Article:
Now, I can just unscrew the needle tip from the cable, screw on the hook, pick up all the stitches with ease and slide them onto the cable as I go, and then switch back to the needle tip to begin knitting! The interchangeable hook has been a brilliant addition to my interchangeable needle collection.

In the end, I used 99% of my yarn (woohoo!) to complete the vest, and I’m happy with the result – it’s extremely soft and very warm without being bulky. It isn’t the sort of thing I’d usually wear – either in style or colour – but this extra-warm layer is turning out to be very useful, and it’s the natural colour of the baby camels who donated their yarn so that I could knit this vest, so that’s pretty cool!

Skills I learnt in this project:

  • Working an all-over texture throughout a piece (I really like the result of the stitch pattern I used – I think it looks like a yummy waffle).
  • Garter stitch… I know, it’s the most basic stitch, and yet I’ve actually never knitted anything in garter stitch until I decided to use garter edgings on this vest. I haven’t been a big fan of the look of garter, although I’m willing to change my mind on that point, because I love how flat my edgings are compared with stockinette! There are definite benefits to not being an anti-garter stitch snob.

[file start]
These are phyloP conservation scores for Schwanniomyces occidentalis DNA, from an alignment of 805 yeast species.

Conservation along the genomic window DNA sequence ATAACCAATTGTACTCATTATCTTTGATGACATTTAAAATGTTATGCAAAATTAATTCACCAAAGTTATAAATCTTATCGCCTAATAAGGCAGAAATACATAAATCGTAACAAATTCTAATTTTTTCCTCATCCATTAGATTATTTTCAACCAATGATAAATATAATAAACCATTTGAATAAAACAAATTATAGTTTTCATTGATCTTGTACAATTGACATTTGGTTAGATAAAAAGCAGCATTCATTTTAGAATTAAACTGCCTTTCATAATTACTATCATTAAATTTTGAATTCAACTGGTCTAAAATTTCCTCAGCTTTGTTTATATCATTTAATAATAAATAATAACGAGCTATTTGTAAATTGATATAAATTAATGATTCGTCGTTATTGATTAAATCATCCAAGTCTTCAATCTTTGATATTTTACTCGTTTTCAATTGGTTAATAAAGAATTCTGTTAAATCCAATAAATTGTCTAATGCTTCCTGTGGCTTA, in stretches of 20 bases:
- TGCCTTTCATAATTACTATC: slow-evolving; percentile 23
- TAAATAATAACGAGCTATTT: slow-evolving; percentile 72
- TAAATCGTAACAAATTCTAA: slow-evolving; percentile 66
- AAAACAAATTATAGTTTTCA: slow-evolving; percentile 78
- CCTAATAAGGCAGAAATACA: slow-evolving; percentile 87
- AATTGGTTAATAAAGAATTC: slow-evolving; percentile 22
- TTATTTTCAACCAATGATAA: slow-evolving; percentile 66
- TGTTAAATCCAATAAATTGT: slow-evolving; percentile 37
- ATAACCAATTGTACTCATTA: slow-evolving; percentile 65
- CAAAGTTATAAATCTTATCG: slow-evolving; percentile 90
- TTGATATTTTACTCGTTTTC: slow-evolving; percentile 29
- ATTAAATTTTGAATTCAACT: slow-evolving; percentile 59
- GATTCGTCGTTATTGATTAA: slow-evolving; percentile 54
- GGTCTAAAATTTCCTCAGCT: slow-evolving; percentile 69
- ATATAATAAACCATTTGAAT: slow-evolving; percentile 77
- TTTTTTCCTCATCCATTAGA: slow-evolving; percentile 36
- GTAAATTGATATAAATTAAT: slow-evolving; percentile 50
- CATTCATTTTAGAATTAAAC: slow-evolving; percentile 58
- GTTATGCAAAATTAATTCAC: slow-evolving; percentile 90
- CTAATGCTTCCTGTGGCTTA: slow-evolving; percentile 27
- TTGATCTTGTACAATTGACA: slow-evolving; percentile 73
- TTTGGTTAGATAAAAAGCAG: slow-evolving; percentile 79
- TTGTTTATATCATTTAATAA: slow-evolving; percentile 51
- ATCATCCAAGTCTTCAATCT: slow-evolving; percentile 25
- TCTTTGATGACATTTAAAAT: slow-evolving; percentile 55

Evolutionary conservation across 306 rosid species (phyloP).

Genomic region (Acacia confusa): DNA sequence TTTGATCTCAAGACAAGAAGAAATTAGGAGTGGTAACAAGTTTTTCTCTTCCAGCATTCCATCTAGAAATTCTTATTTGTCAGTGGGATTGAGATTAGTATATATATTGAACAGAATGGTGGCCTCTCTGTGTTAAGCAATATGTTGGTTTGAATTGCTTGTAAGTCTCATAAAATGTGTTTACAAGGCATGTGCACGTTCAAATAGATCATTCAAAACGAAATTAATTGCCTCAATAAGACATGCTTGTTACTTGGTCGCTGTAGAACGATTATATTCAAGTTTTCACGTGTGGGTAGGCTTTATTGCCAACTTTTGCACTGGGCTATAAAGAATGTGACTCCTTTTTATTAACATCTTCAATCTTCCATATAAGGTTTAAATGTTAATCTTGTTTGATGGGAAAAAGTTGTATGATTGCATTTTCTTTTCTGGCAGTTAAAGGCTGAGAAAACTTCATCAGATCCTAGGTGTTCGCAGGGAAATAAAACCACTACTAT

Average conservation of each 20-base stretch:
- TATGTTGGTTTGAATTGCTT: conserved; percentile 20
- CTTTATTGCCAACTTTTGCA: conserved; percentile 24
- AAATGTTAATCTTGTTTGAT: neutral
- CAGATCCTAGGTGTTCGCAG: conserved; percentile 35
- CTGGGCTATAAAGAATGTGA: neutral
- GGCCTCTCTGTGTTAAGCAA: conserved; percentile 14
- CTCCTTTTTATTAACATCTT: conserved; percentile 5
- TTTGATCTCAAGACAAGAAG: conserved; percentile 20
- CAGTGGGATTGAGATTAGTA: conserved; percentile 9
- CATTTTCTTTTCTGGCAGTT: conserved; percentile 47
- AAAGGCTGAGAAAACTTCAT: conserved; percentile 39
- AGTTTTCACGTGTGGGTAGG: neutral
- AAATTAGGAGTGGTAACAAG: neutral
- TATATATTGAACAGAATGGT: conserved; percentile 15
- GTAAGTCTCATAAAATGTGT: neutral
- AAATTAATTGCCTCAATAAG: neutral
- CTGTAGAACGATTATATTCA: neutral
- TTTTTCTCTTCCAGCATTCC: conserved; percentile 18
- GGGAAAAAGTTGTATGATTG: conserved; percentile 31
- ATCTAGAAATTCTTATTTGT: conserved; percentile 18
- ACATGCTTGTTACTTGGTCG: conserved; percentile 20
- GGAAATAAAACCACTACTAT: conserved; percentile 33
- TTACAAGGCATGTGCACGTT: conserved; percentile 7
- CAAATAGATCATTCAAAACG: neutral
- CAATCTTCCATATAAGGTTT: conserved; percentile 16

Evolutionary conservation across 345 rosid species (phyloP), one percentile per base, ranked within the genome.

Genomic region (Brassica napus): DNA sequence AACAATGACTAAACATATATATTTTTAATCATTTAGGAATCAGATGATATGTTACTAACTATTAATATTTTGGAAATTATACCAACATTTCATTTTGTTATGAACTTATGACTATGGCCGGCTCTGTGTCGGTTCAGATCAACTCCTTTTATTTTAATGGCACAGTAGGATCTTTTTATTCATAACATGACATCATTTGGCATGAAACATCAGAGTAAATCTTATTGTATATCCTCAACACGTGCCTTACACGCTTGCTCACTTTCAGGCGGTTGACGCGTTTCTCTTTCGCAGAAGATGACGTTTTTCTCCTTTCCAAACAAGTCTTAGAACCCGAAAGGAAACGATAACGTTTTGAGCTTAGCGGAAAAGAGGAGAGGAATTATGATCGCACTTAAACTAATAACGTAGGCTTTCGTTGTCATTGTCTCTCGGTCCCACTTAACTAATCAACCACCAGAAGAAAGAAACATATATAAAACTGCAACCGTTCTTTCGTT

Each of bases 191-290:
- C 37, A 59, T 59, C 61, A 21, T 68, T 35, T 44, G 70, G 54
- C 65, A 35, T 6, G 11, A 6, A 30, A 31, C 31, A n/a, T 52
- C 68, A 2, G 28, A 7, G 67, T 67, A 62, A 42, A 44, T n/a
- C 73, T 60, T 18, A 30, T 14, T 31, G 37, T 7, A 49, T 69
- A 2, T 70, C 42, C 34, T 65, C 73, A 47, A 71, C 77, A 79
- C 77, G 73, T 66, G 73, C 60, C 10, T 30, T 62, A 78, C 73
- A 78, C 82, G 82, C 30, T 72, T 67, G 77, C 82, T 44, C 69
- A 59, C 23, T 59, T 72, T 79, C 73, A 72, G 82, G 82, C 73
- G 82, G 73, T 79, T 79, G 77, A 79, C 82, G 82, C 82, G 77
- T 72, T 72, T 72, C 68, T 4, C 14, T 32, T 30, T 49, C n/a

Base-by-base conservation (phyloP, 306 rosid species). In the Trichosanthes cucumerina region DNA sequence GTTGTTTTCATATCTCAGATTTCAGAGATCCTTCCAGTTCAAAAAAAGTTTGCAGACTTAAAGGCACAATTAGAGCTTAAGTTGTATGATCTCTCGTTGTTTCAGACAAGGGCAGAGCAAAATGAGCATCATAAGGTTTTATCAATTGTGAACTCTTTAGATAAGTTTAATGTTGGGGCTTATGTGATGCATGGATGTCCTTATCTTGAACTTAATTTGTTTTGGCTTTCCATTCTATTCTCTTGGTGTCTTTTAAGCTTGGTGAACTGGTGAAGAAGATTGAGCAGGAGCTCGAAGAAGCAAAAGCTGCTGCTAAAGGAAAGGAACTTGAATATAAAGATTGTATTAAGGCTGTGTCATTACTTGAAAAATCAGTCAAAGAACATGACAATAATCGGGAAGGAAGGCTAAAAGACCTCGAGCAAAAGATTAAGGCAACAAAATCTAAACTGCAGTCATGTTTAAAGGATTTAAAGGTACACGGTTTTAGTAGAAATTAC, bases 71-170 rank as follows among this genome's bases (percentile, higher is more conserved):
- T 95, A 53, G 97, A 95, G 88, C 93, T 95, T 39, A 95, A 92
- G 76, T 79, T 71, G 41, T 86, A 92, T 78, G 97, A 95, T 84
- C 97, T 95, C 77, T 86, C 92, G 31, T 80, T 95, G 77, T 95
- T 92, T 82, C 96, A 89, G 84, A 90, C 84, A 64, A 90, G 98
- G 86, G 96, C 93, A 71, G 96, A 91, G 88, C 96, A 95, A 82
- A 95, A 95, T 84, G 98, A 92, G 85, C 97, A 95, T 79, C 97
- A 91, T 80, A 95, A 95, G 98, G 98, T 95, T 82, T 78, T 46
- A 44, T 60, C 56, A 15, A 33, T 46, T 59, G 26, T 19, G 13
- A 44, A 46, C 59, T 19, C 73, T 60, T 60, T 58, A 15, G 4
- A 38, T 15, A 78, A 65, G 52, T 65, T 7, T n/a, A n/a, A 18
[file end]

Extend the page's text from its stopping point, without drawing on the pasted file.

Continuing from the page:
• Decreasing in pattern for the V-neck (note to self: if I was doing it again, I’d have left two stitches of stockinette at the edge instead of one: one for the selvedge and one to make a neat border at the base of the edging).
  • Weighing the work so far and adapting the design on the fly to account for the lack of yarn.
  • Picking up stitches around an armhole.
  • Making an armhole edging.
  • Making a buttonhole in garter stitch.

I was hoping to find some colourful buttons (maybe turquoise or dark purple) to contrast with the yarn colour, but there wasn’t anything in the right size and colour in the button shop, so I went with this dusty pink. I think it looks okay, although I may make some polymer clay buttons and swap them at some point. But, for now, it’s finished.

And, with that, my 12 sweater project is complete. Isn’t that amazing?!

I have a lot to say about the experience of the project and where I’ll go from here, but I’ll save those thoughts for a wrap-up post…

Categories: Crochet Life